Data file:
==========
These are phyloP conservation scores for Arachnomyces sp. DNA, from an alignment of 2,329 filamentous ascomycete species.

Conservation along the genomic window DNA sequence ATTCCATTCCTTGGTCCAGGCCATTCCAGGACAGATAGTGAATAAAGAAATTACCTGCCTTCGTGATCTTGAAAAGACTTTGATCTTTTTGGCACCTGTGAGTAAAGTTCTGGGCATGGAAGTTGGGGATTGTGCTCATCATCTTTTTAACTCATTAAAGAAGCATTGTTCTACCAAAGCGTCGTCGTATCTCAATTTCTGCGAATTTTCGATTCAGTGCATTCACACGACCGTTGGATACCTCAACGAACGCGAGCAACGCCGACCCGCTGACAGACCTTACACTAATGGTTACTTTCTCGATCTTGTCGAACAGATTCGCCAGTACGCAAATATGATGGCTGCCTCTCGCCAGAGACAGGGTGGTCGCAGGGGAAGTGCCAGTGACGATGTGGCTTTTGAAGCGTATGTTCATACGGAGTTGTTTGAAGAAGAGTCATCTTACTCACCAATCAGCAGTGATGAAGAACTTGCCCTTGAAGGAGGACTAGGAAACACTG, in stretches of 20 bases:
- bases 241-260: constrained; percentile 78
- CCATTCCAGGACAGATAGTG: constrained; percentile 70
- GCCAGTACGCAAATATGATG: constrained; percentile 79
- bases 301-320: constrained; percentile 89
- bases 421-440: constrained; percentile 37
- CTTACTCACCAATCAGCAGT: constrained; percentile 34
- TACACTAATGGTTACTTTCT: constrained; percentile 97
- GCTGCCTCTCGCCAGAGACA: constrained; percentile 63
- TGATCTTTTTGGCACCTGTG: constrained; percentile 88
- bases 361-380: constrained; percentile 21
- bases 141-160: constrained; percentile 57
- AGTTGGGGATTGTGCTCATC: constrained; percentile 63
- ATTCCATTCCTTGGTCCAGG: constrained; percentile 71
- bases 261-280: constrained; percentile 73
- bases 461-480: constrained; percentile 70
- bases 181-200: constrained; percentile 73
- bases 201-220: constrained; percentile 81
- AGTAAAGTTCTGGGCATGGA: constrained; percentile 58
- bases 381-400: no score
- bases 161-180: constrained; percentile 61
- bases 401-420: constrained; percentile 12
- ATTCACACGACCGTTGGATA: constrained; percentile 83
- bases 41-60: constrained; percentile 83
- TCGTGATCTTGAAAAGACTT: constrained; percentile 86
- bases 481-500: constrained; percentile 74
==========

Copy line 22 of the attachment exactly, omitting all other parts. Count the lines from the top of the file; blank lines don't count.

- bases 161-180: constrained; percentile 61